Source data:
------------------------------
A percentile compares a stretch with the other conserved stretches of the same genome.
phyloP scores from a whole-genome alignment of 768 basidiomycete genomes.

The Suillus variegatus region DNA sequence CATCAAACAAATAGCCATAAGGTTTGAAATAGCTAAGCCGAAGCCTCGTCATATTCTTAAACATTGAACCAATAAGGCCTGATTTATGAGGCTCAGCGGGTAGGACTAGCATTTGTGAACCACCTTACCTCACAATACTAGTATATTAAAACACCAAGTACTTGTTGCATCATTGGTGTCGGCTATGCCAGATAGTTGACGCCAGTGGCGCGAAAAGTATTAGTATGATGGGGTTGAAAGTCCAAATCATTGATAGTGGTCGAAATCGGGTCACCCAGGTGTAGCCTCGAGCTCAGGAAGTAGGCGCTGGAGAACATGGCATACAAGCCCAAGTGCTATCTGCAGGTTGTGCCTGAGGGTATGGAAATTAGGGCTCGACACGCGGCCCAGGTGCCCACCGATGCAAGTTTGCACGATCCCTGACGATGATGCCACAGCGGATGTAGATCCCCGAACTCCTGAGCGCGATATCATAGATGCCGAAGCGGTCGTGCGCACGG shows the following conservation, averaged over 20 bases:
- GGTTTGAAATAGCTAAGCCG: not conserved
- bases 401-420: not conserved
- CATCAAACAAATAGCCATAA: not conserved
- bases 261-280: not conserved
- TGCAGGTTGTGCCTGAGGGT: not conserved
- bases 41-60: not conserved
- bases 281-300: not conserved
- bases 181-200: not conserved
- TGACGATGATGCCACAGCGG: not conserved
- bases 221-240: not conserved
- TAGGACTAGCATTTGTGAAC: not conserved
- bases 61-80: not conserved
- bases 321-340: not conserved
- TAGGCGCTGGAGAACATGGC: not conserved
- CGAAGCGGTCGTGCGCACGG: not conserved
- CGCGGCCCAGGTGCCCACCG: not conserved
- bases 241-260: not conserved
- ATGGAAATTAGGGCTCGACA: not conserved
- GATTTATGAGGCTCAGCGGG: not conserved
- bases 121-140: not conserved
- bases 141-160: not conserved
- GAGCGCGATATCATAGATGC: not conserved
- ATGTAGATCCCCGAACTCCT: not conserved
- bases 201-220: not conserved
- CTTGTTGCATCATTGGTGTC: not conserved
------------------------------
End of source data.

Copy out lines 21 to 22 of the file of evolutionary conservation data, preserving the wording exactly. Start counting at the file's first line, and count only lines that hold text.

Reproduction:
- ATGGAAATTAGGGCTCGACA: not conserved
- GATTTATGAGGCTCAGCGGG: not conserved